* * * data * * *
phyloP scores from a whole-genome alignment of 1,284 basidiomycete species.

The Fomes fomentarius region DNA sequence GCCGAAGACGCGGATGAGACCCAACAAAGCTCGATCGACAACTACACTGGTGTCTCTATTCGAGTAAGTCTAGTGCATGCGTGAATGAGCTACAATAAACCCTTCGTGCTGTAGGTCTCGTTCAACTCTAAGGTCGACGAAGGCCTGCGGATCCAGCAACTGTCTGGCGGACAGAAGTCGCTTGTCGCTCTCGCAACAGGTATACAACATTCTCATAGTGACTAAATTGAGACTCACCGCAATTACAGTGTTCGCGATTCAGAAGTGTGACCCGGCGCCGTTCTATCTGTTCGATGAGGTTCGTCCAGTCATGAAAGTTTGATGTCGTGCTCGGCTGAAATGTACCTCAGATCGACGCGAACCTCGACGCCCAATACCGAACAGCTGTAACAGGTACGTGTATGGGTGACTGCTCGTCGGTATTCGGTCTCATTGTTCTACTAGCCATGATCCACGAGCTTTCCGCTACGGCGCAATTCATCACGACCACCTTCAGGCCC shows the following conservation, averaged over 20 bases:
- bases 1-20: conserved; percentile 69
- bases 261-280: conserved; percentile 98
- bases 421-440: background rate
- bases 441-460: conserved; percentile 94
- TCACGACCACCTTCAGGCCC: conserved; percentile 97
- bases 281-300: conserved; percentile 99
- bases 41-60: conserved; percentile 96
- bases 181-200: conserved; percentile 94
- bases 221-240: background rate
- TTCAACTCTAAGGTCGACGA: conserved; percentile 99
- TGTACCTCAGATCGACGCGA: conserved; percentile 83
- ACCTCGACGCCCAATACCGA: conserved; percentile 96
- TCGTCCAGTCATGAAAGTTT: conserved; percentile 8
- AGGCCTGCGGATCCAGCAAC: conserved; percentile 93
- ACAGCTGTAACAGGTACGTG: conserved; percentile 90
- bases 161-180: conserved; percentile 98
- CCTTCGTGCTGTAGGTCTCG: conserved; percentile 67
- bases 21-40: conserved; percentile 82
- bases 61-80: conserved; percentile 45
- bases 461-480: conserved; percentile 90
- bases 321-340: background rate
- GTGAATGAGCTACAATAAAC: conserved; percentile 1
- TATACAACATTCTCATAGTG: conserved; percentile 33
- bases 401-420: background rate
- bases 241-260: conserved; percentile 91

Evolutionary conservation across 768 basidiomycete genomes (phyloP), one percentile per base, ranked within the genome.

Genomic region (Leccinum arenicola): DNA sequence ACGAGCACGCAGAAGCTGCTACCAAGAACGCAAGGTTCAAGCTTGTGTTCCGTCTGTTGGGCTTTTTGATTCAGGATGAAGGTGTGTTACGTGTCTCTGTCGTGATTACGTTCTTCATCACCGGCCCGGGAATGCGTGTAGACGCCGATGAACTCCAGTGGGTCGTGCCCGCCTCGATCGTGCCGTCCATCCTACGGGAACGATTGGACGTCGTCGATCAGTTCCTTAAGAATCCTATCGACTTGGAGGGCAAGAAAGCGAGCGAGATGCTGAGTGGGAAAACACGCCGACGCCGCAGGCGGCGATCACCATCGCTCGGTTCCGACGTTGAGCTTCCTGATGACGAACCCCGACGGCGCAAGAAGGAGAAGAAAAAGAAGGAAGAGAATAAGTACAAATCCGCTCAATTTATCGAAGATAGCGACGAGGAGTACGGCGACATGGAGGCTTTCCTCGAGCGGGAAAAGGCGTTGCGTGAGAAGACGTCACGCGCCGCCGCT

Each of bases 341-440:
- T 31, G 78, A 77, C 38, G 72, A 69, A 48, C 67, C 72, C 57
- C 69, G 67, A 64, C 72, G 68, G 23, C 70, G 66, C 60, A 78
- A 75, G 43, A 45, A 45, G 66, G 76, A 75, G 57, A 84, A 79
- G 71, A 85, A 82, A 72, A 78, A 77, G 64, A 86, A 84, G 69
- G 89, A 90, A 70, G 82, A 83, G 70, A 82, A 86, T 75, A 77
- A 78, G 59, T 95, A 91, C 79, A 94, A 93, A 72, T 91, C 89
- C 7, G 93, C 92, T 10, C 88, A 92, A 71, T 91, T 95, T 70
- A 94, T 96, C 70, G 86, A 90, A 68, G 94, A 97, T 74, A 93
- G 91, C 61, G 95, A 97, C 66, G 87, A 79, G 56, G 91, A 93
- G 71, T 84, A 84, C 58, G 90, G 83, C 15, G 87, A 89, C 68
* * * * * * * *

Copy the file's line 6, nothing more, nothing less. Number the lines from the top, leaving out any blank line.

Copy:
- bases 441-460: conserved; percentile 94